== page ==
In 1989 John won his first election, becoming a Collinsville Township trustee. He quit his teaching job the following year to campaign full-time and was elected Madison County (Illinois) treasurer. John began studies for his master’s degree in business administration (MBA) while county treasurer and graduated from Southern Illinois University Edwardsville in 1997.
In 1996 John won his first term as a United States Representative from what was Illinois’ 20th District. Following redistricting in 2002, he has represented the 19th District.
John has been conferred with honorary doctor of laws degrees from Concordia University Irvine (2004) and Concordia University Nebraska (2005). In 2007 he was presented the Christus Vivit award by Concordia Seminary in St. Louis, Missouri.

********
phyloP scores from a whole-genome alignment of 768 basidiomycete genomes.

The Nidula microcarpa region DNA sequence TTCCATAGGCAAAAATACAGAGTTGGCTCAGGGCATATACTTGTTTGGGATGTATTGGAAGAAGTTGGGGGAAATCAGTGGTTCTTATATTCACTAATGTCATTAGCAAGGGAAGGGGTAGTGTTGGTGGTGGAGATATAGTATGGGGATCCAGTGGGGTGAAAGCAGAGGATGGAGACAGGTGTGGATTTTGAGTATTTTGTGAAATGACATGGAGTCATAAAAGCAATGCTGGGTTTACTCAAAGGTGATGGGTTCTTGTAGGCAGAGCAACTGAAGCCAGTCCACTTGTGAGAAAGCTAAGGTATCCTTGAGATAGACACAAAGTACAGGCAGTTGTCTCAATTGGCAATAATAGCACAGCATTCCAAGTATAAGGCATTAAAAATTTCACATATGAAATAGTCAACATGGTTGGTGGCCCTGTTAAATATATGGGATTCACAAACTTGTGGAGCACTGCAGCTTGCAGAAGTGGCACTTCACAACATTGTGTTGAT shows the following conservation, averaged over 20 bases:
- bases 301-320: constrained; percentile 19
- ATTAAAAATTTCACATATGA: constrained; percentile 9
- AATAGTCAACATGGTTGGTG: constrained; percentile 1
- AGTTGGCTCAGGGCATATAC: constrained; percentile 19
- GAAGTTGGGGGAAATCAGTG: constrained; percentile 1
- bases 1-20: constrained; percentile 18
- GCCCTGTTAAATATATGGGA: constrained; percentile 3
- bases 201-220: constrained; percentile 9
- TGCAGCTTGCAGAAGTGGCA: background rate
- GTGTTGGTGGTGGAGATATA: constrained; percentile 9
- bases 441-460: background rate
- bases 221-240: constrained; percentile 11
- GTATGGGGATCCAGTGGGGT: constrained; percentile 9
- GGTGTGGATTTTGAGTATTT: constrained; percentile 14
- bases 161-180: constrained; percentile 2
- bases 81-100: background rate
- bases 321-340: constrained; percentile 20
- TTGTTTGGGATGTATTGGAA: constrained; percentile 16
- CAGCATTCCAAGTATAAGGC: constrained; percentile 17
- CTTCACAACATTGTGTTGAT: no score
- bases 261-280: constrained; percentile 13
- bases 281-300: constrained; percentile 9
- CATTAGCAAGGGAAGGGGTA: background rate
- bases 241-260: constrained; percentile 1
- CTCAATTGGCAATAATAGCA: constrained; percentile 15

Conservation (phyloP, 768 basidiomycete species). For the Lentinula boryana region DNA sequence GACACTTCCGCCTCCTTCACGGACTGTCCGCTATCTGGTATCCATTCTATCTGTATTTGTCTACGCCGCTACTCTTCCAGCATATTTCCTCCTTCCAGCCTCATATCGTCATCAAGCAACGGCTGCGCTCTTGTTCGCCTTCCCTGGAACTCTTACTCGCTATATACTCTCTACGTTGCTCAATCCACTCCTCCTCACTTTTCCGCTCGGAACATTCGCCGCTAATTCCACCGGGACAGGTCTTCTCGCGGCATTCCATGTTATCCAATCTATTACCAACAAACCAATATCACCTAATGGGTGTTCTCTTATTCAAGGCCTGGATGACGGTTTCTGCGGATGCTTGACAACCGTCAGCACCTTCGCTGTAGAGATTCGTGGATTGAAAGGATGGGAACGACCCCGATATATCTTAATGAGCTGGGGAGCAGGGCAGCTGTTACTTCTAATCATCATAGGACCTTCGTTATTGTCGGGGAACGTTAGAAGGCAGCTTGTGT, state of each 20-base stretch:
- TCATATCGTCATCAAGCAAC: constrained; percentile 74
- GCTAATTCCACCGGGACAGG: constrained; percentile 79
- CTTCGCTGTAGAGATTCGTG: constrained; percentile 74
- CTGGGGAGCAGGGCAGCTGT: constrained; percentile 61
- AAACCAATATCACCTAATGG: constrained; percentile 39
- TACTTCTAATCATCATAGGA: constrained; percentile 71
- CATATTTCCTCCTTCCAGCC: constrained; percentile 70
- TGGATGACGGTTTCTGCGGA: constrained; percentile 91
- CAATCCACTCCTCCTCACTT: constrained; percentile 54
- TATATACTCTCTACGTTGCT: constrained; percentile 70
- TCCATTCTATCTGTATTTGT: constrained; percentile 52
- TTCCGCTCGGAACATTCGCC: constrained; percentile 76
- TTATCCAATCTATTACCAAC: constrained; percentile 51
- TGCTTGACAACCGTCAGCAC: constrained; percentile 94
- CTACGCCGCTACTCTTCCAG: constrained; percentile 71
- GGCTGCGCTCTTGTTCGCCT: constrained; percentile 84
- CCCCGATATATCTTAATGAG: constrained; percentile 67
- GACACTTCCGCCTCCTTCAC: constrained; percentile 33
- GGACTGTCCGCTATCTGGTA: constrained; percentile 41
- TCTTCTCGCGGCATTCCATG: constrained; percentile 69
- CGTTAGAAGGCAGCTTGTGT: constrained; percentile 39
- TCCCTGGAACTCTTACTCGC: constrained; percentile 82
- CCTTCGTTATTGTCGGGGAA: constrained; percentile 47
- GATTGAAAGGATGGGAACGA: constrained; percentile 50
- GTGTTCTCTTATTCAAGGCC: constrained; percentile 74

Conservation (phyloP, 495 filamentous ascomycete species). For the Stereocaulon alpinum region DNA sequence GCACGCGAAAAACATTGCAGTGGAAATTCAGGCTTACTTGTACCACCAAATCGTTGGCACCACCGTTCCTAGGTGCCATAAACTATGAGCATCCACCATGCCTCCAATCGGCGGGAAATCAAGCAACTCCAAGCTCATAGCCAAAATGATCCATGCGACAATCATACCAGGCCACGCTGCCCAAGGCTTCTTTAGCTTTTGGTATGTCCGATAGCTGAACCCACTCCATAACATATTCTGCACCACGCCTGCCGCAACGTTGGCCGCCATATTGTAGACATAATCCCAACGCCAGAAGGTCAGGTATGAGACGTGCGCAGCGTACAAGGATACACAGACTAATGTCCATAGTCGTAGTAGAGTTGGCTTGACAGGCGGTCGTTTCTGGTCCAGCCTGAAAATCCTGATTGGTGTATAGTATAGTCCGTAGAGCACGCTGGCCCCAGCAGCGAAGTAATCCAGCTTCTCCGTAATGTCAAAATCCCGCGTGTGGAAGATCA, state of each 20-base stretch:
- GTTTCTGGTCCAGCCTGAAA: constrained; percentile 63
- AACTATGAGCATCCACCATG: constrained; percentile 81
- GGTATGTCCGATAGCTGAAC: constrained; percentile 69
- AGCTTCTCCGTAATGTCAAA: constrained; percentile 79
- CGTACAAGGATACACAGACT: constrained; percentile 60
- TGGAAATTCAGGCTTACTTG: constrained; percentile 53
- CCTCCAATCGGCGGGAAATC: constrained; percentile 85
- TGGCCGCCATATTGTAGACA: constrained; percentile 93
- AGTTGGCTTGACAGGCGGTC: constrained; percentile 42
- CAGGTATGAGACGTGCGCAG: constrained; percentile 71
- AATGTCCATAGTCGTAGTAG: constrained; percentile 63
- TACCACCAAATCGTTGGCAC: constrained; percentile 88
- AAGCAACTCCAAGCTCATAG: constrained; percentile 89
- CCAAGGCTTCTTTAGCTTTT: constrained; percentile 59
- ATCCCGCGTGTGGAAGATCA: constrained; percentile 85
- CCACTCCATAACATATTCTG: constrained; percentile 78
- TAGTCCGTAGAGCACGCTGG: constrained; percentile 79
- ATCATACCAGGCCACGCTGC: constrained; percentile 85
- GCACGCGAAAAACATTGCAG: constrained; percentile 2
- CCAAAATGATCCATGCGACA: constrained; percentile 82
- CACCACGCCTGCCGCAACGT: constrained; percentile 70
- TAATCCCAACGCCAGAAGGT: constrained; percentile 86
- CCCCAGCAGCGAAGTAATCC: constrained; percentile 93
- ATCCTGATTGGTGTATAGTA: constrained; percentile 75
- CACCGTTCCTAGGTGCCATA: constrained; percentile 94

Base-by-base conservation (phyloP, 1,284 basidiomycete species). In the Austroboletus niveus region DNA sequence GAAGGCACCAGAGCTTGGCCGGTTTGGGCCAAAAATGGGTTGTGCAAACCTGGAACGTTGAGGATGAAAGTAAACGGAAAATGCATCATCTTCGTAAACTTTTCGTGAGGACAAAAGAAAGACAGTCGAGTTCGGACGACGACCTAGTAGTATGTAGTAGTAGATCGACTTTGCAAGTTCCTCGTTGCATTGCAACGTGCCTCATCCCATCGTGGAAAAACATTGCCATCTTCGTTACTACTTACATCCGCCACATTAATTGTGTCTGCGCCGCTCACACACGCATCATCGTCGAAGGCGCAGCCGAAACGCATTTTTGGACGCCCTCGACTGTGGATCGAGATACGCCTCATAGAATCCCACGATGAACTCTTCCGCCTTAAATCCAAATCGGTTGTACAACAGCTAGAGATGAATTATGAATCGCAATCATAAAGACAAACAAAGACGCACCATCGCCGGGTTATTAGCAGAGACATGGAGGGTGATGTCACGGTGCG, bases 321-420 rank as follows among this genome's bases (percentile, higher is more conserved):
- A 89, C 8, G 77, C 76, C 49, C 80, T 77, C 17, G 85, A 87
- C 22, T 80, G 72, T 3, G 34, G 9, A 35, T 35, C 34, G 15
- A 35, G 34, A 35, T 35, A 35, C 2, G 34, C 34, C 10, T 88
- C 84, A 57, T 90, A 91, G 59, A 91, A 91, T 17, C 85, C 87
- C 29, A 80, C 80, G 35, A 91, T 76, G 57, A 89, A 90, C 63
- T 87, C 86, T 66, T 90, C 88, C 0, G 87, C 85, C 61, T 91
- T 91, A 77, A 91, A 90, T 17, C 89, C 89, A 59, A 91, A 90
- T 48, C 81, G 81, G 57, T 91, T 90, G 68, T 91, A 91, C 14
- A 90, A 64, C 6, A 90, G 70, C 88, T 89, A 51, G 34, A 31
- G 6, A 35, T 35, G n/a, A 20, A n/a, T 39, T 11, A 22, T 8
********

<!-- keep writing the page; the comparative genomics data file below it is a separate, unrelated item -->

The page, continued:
Biography from Volunteers for Shimkus
John M. Shimkus of Collinsville, Illinois, is serving his sixth term in Congress representing the 19th District. He won his first election to what was then the 20th District by a narrow margin in 1996 over State Representative Jay Hoffman. In his election to the new 19th District in 2002, John defeated fellow Congressman David Phelps by ten percentage points. All of his other elections have been by margins around 20 percent.
The 19th District is large geographically, containing all or parts of 30 counties. It stretches from the state capital of Springfield at the north to Metropolis, across the Ohio River from Paducah, Kentucky, at the south and from the Congressman’s hometown of Collinsville, a St. Louis suburb, at the west to near the Indiana border at the east. The district is conservative by nature, which fits John’s voting pattern.